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MCARTHUR v. BALAS (ET AL. (01/04/61)

THE SUPREME COURT OF PENNSYLVANIA


January 4, 1961

MCARTHUR, APPELLANT,
v.
BALAS (ET AL., APPELLANT).

Appeals, Nos. 232, 233, 234, 235, 265, and 266, March T., 1960, from order of Court of Common Pleas of Allegheny County, July T., 1957, No. 923, and Jan. T., 1958, No. 1326, in cases of David McArthur et ux. v. John Balas, Jr. et al., Robert W. Tarpley, administrator of estate of Lewis Yancy Tarpley, deceased v. Same. Order granting defendants' motion for new trial reversed; order granting plaintiffs' motion for new trial affirmed.

COUNSEL

Benjamin Jacobson, with him Morris B. Greenberg, and Hirsch & Hirsch, for plaintiffs, appellants.

Joseph F. Weis, Jr., with him Weis & Weis, for defendants, Rostosky, appellants.

Louis Vaira, with him Barna & Barna, for defendants, Balas, appellees.

Before Jones, C.j., Musmanno, Jones, Cohen, Bok and Eagen, JJ.

Author: Jones

[ 402 Pa. Page 118]

OPINION BY MR. JUSTICE BENJAMIN R. JONES.

David McArthur and Bertha McArthur, his wife, owned land, improved with a dwelling house, in Foreward Township, Allegheny County. To the rear of and adjoining McArthurs' property was a large tract of land owned by Andrew Balas and John Balas, Jr. (herein called Balas). The Balas' land was on a hillside at a considerable elevation above and sloped downward toward McArthurs' property. Balas' land contained a "four foot" vein of coal which lay near the surface.

On February 13, 1953, Balas entered into a coal lease agreement with Joseph E. Gross under the terms of which Gross was to strip mine Balas' land. In accordance with the terms of the Balas-Gross lease, Gross entered Balas' land to strip mine the coal on March 6, 1953 and occupied the land for that purpose until October 14, 1953. During the course of that time, Gross uncovered the coal in the "four foot" vein and made a lateral cut in the hillside 30 feet in width and 1200-1400 feet in length. During that time Gross uncovered about 4,000 tons of coal of which only 2,000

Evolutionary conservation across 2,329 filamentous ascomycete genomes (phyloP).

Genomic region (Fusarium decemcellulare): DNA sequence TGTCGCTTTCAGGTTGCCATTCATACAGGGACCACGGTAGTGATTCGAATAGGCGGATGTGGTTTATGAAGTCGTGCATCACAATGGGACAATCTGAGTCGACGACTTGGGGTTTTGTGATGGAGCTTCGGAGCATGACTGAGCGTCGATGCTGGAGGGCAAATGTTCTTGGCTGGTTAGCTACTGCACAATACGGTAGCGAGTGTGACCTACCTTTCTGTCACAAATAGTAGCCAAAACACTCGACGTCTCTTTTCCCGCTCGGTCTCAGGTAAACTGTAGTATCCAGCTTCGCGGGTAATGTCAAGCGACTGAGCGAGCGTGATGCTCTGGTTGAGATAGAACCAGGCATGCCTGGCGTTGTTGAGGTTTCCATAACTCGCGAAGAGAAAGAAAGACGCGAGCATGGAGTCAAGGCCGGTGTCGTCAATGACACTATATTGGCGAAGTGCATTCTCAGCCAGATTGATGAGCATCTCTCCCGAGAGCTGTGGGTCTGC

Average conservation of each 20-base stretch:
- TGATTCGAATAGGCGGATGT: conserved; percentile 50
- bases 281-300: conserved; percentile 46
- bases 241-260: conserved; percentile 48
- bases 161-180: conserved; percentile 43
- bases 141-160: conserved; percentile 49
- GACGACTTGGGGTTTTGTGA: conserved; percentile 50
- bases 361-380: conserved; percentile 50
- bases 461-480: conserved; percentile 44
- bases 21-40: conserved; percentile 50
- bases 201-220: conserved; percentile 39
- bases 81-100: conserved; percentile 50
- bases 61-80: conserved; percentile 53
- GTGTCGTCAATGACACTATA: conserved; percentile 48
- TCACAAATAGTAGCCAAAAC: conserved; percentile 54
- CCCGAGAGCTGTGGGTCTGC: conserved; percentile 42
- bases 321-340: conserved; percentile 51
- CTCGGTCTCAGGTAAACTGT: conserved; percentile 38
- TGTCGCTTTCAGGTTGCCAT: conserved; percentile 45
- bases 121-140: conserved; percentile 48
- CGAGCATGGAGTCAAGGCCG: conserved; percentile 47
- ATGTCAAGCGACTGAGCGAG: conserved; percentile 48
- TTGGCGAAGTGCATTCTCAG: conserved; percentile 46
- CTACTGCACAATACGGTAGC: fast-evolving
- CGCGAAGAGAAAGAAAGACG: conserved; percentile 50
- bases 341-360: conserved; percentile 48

[ 402 Pa. Page 119]

    tons were removed because of market conditions for coal at the time. The excavated earth or overburden which had covered the coal was placed by Gross on the downhill side of the cut.

In July of 1955, Balas entered into a contract with Michael Rostosky and Joseph Rostosky to remove the remaining uncovered coal in the cut, this contract providing, inter alia, that Rostoskys should place their earth or overburden inside the cut and not outside of the cut. Rostoskys entered upon Balas' land in July of 1955 and remained thereon until August 18, 1955 at which time they removed therefrom.

In the early part of March, 1956, the land to the rear of McArthurs' property began to slide and, as a result of this earth slide, McArthurs' property was damaged.*fn1

On August 1, 1957, McArthurs filed a complaint in trespass against Balas (the landowners), Gross and Rostoskys (the strip mining contractors) in the Court of Common Pleas of Allegheny County. After a trial before a court and jury, McArthurs recovered a verdict for their property damage in the amount of $8300 against Balas (the landowners) and Gross and the Rostoskys (the strip mining contractors) were exculpated by the jury from any liability. McArthurs and Balas filed motions for a new trial, both of which were granted.*fn2 From this grant of a new trial generally, McArthurs and Rostoskys have appealed.

[ 402 Pa. Page 120]

These appeals present a single issue: did the court below abuse its discretion in awarding a new trial as to all the defendants?

It is axiomatic that the grant or refusal of a new trial is discretionary with the lower court and will not be reversed by an appellate court in the absence of a manifest or palpable abuse of discretion. To determine whether the court below abused its discretion requires an examination of the opinion of the court below wherein the court has set forth reasons for its action in granting a new trial generally.

In respect to Balas' motion for a new trial, the court below, concluding that the facts of record made it clear that all the defendants - that is, the landowners and the strip mining contractors - were concurrently negligent and jointly and severally liable, stated: "The situation which caused the damage to the plaintiffs' [McArthurs] was not created by the defendant landowners [Balas]. It was created by either or both the defendant coal strippers [Gross and Rostoskys]. It was not an independent act of negligence by the landowners [Balas] and therefore to hold them alone liable is an injustice and is an inconsistent verdict which must be corrected by the granting of a new trial."

Our examination of the record reveals nothing unjust nor inconsistent in the verdict against Balas. It is never unjust to hold a person responsible for harm or damage occasioned by his negligence. As hereinbefore stated, the record reveals that Balas' land, in the rear of McArthurs' property, was at a considerable elevation above and sloped down toward McArthurs' property. Pursuant to the two coal leases, Gross and the Rostoskys, at different time intervals, carried on coal mine stripping operations on the Balas' hillside. During the interim period between Gross' strip mining